posted on May, 3 2011 @ 03:59 PM
If your wanting to catch a UFO, 'chance' favors the prepared person.
Really any camera with you is better than none. Since many don't like to drag a tripod, then use the hood of your car, or a wall, a boulder, a tree,
anything but holding the camera free-handed. You might be able to get by for a full-wide shot free-handed, but once you start to use a zoom or
telephoto your going to be more than disappointed with your shot. And here's a news bulletin, you'll probably only get one chance to get the shot,
so make it count in having a steady support. If your shooting at night, expect your auto-focus to go nuts trying to focus in on your target, you'd do
better in manual mode. Someone suggested just 'push' up the ISO, although that may have some benefits, most cameras as soon as you get past 200 or
400 ISO, your shots become noisy as hell with grain.. So it's a trade off.
The above being for the casual user, on the flip side, if one is to assume that your really 'serious' about going out to hunt UFO's, then having
one camera, just won't cut it. Again chance favors the "prepared person". All too many times there have been reports that with the sighting of a
"real" unknown aerial aircraft, electronics are affected. I personally have had this happen to me twice. On the advice of a former NASA scientist
(many years back), I started taking along with me also a older type camera that is truly manual in the full sense of the word. It has no batteries to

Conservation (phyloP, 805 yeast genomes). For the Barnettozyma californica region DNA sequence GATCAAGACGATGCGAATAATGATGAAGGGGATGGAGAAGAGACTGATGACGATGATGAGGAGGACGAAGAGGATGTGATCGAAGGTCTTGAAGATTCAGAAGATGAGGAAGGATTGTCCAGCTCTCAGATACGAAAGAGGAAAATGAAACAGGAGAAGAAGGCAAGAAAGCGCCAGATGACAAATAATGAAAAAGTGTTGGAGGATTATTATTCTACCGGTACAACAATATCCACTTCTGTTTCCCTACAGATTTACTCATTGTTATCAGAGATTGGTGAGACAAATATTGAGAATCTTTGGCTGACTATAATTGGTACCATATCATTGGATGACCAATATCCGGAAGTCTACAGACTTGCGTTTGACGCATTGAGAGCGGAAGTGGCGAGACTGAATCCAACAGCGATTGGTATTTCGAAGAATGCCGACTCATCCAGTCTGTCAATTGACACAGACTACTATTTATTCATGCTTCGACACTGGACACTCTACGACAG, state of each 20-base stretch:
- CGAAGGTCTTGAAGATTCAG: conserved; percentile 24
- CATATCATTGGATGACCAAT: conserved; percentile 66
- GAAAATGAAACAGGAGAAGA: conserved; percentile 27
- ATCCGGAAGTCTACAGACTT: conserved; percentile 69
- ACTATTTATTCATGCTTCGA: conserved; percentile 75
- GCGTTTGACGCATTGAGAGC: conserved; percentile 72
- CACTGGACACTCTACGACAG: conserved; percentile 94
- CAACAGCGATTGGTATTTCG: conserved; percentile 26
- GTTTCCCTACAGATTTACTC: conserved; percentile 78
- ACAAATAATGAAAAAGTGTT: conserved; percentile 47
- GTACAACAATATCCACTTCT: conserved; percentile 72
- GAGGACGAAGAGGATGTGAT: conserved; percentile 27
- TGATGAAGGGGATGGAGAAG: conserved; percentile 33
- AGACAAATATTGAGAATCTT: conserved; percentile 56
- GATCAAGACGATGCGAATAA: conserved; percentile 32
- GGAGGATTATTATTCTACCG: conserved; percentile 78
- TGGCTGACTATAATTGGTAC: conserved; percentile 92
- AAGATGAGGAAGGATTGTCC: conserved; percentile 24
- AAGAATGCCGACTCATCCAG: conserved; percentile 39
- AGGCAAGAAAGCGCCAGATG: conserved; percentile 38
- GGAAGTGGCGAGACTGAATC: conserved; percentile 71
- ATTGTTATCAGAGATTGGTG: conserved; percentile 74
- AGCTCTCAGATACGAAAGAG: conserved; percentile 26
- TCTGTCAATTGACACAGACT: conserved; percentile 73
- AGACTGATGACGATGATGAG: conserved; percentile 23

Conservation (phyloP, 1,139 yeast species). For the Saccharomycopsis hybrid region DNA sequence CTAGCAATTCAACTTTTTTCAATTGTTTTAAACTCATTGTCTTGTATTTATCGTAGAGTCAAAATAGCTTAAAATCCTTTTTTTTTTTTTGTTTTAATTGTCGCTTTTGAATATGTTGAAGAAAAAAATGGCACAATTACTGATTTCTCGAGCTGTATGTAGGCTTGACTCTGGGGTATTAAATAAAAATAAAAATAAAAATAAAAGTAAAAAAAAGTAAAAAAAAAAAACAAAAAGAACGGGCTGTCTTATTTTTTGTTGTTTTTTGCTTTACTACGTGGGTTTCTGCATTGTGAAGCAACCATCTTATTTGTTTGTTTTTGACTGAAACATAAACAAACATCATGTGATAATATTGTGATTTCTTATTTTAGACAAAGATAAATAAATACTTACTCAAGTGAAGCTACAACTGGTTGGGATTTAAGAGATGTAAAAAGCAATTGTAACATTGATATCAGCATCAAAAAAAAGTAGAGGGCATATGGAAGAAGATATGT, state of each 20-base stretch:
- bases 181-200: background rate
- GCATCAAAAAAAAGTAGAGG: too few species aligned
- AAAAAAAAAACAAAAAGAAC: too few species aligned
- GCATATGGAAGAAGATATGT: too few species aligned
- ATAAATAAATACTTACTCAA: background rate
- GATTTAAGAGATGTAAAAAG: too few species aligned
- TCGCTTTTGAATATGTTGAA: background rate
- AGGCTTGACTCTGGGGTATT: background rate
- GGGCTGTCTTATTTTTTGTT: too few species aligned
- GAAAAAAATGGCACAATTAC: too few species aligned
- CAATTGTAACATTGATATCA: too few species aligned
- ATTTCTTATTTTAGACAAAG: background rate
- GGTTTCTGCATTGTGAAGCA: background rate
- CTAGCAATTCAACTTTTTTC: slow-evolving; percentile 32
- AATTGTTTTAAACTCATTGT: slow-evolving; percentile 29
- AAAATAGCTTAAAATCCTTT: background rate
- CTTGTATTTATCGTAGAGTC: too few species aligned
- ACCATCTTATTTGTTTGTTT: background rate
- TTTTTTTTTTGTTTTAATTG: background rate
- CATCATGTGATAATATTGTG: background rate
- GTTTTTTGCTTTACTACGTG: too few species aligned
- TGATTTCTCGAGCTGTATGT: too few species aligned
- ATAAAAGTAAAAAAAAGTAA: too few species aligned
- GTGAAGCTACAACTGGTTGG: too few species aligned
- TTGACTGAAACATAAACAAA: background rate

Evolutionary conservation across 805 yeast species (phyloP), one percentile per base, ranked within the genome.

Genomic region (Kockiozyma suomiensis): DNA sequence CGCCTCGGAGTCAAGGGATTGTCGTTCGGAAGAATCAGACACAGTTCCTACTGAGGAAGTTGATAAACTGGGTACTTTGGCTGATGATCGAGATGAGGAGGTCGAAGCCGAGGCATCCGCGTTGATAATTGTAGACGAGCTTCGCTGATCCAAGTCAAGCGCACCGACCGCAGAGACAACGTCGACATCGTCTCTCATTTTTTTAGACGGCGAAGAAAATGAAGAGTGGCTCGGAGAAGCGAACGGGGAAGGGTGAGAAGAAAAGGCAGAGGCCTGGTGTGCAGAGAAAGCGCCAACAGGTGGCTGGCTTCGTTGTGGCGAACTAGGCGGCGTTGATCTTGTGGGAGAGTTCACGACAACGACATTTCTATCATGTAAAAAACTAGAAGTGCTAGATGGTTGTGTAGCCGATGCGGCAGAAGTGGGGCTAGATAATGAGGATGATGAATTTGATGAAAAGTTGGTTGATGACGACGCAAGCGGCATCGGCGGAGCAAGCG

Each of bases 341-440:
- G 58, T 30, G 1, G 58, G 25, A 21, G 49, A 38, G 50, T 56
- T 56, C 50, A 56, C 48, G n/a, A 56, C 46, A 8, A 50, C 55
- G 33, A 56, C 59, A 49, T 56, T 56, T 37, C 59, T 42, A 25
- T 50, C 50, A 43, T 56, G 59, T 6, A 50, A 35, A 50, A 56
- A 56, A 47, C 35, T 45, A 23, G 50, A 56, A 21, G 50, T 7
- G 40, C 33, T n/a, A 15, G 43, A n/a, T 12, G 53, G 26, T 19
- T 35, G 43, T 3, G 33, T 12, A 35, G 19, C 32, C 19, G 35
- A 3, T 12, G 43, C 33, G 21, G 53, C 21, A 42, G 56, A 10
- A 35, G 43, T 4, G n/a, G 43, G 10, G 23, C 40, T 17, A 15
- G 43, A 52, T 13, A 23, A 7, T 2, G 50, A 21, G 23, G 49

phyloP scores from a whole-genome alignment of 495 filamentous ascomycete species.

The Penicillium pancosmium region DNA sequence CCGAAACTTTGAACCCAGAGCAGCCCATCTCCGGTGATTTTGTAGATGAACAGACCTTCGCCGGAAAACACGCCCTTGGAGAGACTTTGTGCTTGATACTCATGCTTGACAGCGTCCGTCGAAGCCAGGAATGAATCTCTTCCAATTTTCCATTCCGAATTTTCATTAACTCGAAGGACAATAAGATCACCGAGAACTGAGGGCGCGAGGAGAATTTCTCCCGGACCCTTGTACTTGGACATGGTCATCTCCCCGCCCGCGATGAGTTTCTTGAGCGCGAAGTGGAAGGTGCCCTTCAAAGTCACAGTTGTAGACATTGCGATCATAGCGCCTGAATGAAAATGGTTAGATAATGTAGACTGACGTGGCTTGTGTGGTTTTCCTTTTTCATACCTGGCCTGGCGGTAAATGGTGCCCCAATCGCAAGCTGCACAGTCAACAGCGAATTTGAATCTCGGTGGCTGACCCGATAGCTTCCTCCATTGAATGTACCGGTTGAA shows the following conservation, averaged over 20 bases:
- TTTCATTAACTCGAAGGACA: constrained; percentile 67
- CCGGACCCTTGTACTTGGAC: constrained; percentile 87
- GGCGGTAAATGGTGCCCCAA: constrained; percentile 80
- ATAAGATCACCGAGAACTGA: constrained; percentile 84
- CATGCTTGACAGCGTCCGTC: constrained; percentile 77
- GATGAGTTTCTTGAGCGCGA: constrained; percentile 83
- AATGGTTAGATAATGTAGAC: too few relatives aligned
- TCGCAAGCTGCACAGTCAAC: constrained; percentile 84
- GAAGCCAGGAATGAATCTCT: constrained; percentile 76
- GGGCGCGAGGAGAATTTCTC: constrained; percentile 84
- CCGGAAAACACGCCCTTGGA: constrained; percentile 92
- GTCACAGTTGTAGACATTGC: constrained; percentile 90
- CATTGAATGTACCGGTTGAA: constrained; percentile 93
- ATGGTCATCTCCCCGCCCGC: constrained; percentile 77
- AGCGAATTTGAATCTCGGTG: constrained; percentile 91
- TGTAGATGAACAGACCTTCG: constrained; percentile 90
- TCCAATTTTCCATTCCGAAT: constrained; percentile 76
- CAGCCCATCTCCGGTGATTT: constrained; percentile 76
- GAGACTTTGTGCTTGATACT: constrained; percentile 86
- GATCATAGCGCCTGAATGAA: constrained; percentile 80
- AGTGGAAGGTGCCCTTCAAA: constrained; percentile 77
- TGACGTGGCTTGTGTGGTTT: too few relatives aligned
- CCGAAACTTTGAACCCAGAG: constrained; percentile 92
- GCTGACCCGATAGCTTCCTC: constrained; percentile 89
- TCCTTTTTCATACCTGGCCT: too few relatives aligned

be drained or electronics to malfunction and is loaded with high speed B&W film.
Many UFO Hunters like using Infrared gathering cameras and/or devices that can be attached to a recording medium. There are pros and cons with IR, I
personally bring my IR Cameras with me, and have them set up side by side to my camcorders so that I can get both views/aspects of what is being
Also believe it or not, you want to bring a notepad with you and document as much information immediately after an event has happened. The reason
being is that the sooner you 'jot' it down, the less time your mind has to either forget it, or transpose it. Transpose it? Yes, your mind wants to
try and make sense of what it's experienced and then rationalize it into a series of logical segments. The sad note is that the events themselves are
not usually the type of event that falls under logical in the aspects of what we consider the norm. Also if there are more than one witness, having a
written record from each individual can be very incitefull as one may have caught something that you (or others) did not. Give as much information as
you can concerning the event. Where you were at, location of the object(s), the time of the event, how long the event lasted, the speed, trajectory,
etc., the more information you provide the better. There is no such thing as too much information when it comes to an event. And it adds credibility
to your sighting. To simply 'capture' an event with a camera really does not help anyone in the UFO field, you need the additional information to
make it a credible sighting.
Just tossing a few tips out there..